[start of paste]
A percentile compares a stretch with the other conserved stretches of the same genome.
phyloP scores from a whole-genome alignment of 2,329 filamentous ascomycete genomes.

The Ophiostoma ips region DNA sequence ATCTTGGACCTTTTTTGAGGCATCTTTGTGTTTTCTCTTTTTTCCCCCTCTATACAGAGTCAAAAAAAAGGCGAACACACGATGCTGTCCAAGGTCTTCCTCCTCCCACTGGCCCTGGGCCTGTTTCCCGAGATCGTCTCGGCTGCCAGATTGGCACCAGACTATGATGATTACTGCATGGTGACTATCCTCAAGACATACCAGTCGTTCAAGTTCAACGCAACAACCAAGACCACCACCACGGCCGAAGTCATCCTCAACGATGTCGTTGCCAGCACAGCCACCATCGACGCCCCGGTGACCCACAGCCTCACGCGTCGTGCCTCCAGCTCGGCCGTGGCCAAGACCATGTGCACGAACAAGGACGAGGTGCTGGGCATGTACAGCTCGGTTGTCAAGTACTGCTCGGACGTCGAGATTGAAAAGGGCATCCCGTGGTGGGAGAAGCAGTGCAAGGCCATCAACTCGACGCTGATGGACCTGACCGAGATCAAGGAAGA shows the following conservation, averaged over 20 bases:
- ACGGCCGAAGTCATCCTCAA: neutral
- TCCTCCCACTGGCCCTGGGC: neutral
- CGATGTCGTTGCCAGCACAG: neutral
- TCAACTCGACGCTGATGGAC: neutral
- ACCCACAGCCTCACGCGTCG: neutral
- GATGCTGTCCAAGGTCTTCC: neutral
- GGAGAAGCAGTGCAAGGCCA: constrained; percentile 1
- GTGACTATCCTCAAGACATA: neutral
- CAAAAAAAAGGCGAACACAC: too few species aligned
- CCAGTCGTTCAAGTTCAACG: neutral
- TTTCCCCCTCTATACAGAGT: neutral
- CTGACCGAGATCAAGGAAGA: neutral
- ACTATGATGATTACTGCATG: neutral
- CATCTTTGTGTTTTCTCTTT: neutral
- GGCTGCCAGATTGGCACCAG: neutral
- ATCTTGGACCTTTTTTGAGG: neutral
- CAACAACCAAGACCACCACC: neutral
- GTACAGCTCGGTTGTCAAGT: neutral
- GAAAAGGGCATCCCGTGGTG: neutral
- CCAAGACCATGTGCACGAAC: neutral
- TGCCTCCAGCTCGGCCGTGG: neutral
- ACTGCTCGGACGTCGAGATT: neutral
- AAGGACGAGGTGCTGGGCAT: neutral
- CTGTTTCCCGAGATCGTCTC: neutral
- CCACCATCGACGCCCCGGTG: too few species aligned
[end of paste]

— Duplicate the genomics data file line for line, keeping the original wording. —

A percentile compares a stretch with the other conserved stretches of the same genome.
phyloP scores from a whole-genome alignment of 2,329 filamentous ascomycete genomes.

The Ophiostoma ips region DNA sequence ATCTTGGACCTTTTTTGAGGCATCTTTGTGTTTTCTCTTTTTTCCCCCTCTATACAGAGTCAAAAAAAAGGCGAACACACGATGCTGTCCAAGGTCTTCCTCCTCCCACTGGCCCTGGGCCTGTTTCCCGAGATCGTCTCGGCTGCCAGATTGGCACCAGACTATGATGATTACTGCATGGTGACTATCCTCAAGACATACCAGTCGTTCAAGTTCAACGCAACAACCAAGACCACCACCACGGCCGAAGTCATCCTCAACGATGTCGTTGCCAGCACAGCCACCATCGACGCCCCGGTGACCCACAGCCTCACGCGTCGTGCCTCCAGCTCGGCCGTGGCCAAGACCATGTGCACGAACAAGGACGAGGTGCTGGGCATGTACAGCTCGGTTGTCAAGTACTGCTCGGACGTCGAGATTGAAAAGGGCATCCCGTGGTGGGAGAAGCAGTGCAAGGCCATCAACTCGACGCTGATGGACCTGACCGAGATCAAGGAAGA shows the following conservation, averaged over 20 bases:
- ACGGCCGAAGTCATCCTCAA: neutral
- TCCTCCCACTGGCCCTGGGC: neutral
- CGATGTCGTTGCCAGCACAG: neutral
- TCAACTCGACGCTGATGGAC: neutral
- ACCCACAGCCTCACGCGTCG: neutral
- GATGCTGTCCAAGGTCTTCC: neutral
- GGAGAAGCAGTGCAAGGCCA: constrained; percentile 1
- GTGACTATCCTCAAGACATA: neutral
- CAAAAAAAAGGCGAACACAC: too few species aligned
- CCAGTCGTTCAAGTTCAACG: neutral
- TTTCCCCCTCTATACAGAGT: neutral
- CTGACCGAGATCAAGGAAGA: neutral
- ACTATGATGATTACTGCATG: neutral
- CATCTTTGTGTTTTCTCTTT: neutral
- GGCTGCCAGATTGGCACCAG: neutral
- ATCTTGGACCTTTTTTGAGG: neutral
- CAACAACCAAGACCACCACC: neutral
- GTACAGCTCGGTTGTCAAGT: neutral
- GAAAAGGGCATCCCGTGGTG: neutral
- CCAAGACCATGTGCACGAAC: neutral
- TGCCTCCAGCTCGGCCGTGG: neutral
- ACTGCTCGGACGTCGAGATT: neutral
- AAGGACGAGGTGCTGGGCAT: neutral
- CTGTTTCCCGAGATCGTCTC: neutral
- CCACCATCGACGCCCCGGTG: too few species aligned